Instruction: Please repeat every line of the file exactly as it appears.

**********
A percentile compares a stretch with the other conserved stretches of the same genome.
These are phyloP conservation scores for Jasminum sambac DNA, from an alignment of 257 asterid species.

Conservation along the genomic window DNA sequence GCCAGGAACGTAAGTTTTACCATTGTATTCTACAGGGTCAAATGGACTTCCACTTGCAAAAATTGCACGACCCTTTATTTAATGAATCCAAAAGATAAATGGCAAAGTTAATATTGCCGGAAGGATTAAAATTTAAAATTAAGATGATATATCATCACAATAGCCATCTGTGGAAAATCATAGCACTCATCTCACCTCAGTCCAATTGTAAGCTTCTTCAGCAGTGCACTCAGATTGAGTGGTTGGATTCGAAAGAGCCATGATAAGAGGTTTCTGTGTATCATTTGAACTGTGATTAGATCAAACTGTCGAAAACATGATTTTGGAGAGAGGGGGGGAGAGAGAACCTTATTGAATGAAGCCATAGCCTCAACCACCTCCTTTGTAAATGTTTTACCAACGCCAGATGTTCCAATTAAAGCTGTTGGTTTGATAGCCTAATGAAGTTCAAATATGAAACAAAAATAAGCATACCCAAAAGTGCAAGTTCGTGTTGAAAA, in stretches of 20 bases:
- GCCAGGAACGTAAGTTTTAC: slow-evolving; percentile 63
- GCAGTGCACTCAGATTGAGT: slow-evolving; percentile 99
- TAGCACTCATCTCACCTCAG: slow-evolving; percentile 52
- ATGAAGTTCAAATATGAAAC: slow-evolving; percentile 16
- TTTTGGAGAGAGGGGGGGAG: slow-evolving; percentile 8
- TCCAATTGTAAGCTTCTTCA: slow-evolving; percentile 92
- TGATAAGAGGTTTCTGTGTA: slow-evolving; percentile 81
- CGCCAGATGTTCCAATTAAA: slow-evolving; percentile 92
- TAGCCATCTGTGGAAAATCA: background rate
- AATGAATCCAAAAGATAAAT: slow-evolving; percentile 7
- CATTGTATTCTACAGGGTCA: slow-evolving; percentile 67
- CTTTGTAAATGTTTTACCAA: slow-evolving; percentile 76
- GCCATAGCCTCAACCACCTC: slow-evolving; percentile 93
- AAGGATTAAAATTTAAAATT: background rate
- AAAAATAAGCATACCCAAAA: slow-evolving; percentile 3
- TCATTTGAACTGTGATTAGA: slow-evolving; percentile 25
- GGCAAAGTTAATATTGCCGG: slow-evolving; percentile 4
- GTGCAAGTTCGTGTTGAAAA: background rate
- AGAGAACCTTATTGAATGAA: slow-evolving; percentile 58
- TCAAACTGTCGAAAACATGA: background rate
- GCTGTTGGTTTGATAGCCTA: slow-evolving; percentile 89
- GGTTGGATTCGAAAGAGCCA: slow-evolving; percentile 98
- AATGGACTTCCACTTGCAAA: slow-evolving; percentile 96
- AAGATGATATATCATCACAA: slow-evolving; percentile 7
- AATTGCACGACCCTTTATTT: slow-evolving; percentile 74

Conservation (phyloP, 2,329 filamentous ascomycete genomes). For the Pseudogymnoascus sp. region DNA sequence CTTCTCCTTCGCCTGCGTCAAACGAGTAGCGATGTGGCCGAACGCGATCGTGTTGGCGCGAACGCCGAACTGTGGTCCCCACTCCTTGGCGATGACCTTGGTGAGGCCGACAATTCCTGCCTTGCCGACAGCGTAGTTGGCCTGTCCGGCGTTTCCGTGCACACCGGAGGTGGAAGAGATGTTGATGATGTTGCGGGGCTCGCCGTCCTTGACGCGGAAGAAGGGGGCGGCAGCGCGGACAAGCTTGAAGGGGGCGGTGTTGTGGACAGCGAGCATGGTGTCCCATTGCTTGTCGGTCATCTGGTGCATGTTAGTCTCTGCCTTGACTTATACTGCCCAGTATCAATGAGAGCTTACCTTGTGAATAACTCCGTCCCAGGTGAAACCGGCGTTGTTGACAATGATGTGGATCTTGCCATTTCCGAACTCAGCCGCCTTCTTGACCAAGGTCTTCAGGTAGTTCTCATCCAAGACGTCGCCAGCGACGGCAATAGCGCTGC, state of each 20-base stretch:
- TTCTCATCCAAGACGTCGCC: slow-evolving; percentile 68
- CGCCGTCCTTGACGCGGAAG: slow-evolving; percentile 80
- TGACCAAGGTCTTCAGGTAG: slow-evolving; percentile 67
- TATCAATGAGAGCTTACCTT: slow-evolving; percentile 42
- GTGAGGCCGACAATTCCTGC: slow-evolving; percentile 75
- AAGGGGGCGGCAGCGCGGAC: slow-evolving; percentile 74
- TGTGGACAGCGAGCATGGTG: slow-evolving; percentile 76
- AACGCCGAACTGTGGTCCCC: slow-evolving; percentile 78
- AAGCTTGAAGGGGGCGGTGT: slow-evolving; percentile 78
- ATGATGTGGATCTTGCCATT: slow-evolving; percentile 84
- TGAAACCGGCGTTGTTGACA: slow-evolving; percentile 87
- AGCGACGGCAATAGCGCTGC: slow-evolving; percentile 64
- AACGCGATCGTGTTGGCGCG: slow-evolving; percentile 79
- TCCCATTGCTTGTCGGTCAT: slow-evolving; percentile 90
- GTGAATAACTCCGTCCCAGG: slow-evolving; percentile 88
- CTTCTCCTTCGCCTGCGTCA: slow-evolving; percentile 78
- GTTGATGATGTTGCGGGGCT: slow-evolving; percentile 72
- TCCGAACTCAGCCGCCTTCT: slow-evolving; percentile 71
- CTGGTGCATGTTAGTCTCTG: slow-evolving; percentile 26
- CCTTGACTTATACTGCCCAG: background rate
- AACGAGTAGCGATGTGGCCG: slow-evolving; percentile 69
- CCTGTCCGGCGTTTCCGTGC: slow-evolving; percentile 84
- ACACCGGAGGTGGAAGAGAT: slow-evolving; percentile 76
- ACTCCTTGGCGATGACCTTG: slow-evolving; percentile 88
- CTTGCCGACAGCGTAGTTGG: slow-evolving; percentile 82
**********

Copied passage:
A percentile compares a stretch with the other conserved stretches of the same genome.
These are phyloP conservation scores for Jasminum sambac DNA, from an alignment of 257 asterid species.

Conservation along the genomic window DNA sequence GCCAGGAACGTAAGTTTTACCATTGTATTCTACAGGGTCAAATGGACTTCCACTTGCAAAAATTGCACGACCCTTTATTTAATGAATCCAAAAGATAAATGGCAAAGTTAATATTGCCGGAAGGATTAAAATTTAAAATTAAGATGATATATCATCACAATAGCCATCTGTGGAAAATCATAGCACTCATCTCACCTCAGTCCAATTGTAAGCTTCTTCAGCAGTGCACTCAGATTGAGTGGTTGGATTCGAAAGAGCCATGATAAGAGGTTTCTGTGTATCATTTGAACTGTGATTAGATCAAACTGTCGAAAACATGATTTTGGAGAGAGGGGGGGAGAGAGAACCTTATTGAATGAAGCCATAGCCTCAACCACCTCCTTTGTAAATGTTTTACCAACGCCAGATGTTCCAATTAAAGCTGTTGGTTTGATAGCCTAATGAAGTTCAAATATGAAACAAAAATAAGCATACCCAAAAGTGCAAGTTCGTGTTGAAAA, in stretches of 20 bases:
- GCCAGGAACGTAAGTTTTAC: slow-evolving; percentile 63
- GCAGTGCACTCAGATTGAGT: slow-evolving; percentile 99
- TAGCACTCATCTCACCTCAG: slow-evolving; percentile 52
- ATGAAGTTCAAATATGAAAC: slow-evolving; percentile 16
- TTTTGGAGAGAGGGGGGGAG: slow-evolving; percentile 8
- TCCAATTGTAAGCTTCTTCA: slow-evolving; percentile 92
- TGATAAGAGGTTTCTGTGTA: slow-evolving; percentile 81
- CGCCAGATGTTCCAATTAAA: slow-evolving; percentile 92
- TAGCCATCTGTGGAAAATCA: background rate
- AATGAATCCAAAAGATAAAT: slow-evolving; percentile 7
- CATTGTATTCTACAGGGTCA: slow-evolving; percentile 67
- CTTTGTAAATGTTTTACCAA: slow-evolving; percentile 76
- GCCATAGCCTCAACCACCTC: slow-evolving; percentile 93
- AAGGATTAAAATTTAAAATT: background rate
- AAAAATAAGCATACCCAAAA: slow-evolving; percentile 3
- TCATTTGAACTGTGATTAGA: slow-evolving; percentile 25
- GGCAAAGTTAATATTGCCGG: slow-evolving; percentile 4
- GTGCAAGTTCGTGTTGAAAA: background rate
- AGAGAACCTTATTGAATGAA: slow-evolving; percentile 58
- TCAAACTGTCGAAAACATGA: background rate
- GCTGTTGGTTTGATAGCCTA: slow-evolving; percentile 89
- GGTTGGATTCGAAAGAGCCA: slow-evolving; percentile 98
- AATGGACTTCCACTTGCAAA: slow-evolving; percentile 96
- AAGATGATATATCATCACAA: slow-evolving; percentile 7
- AATTGCACGACCCTTTATTT: slow-evolving; percentile 74

Conservation (phyloP, 2,329 filamentous ascomycete genomes). For the Pseudogymnoascus sp. region DNA sequence CTTCTCCTTCGCCTGCGTCAAACGAGTAGCGATGTGGCCGAACGCGATCGTGTTGGCGCGAACGCCGAACTGTGGTCCCCACTCCTTGGCGATGACCTTGGTGAGGCCGACAATTCCTGCCTTGCCGACAGCGTAGTTGGCCTGTCCGGCGTTTCCGTGCACACCGGAGGTGGAAGAGATGTTGATGATGTTGCGGGGCTCGCCGTCCTTGACGCGGAAGAAGGGGGCGGCAGCGCGGACAAGCTTGAAGGGGGCGGTGTTGTGGACAGCGAGCATGGTGTCCCATTGCTTGTCGGTCATCTGGTGCATGTTAGTCTCTGCCTTGACTTATACTGCCCAGTATCAATGAGAGCTTACCTTGTGAATAACTCCGTCCCAGGTGAAACCGGCGTTGTTGACAATGATGTGGATCTTGCCATTTCCGAACTCAGCCGCCTTCTTGACCAAGGTCTTCAGGTAGTTCTCATCCAAGACGTCGCCAGCGACGGCAATAGCGCTGC, state of each 20-base stretch:
- TTCTCATCCAAGACGTCGCC: slow-evolving; percentile 68
- CGCCGTCCTTGACGCGGAAG: slow-evolving; percentile 80
- TGACCAAGGTCTTCAGGTAG: slow-evolving; percentile 67
- TATCAATGAGAGCTTACCTT: slow-evolving; percentile 42
- GTGAGGCCGACAATTCCTGC: slow-evolving; percentile 75
- AAGGGGGCGGCAGCGCGGAC: slow-evolving; percentile 74
- TGTGGACAGCGAGCATGGTG: slow-evolving; percentile 76
- AACGCCGAACTGTGGTCCCC: slow-evolving; percentile 78
- AAGCTTGAAGGGGGCGGTGT: slow-evolving; percentile 78
- ATGATGTGGATCTTGCCATT: slow-evolving; percentile 84
- TGAAACCGGCGTTGTTGACA: slow-evolving; percentile 87
- AGCGACGGCAATAGCGCTGC: slow-evolving; percentile 64
- AACGCGATCGTGTTGGCGCG: slow-evolving; percentile 79
- TCCCATTGCTTGTCGGTCAT: slow-evolving; percentile 90
- GTGAATAACTCCGTCCCAGG: slow-evolving; percentile 88
- CTTCTCCTTCGCCTGCGTCA: slow-evolving; percentile 78
- GTTGATGATGTTGCGGGGCT: slow-evolving; percentile 72
- TCCGAACTCAGCCGCCTTCT: slow-evolving; percentile 71
- CTGGTGCATGTTAGTCTCTG: slow-evolving; percentile 26
- CCTTGACTTATACTGCCCAG: background rate
- AACGAGTAGCGATGTGGCCG: slow-evolving; percentile 69
- CCTGTCCGGCGTTTCCGTGC: slow-evolving; percentile 84
- ACACCGGAGGTGGAAGAGAT: slow-evolving; percentile 76
- ACTCCTTGGCGATGACCTTG: slow-evolving; percentile 88
- CTTGCCGACAGCGTAGTTGG: slow-evolving; percentile 82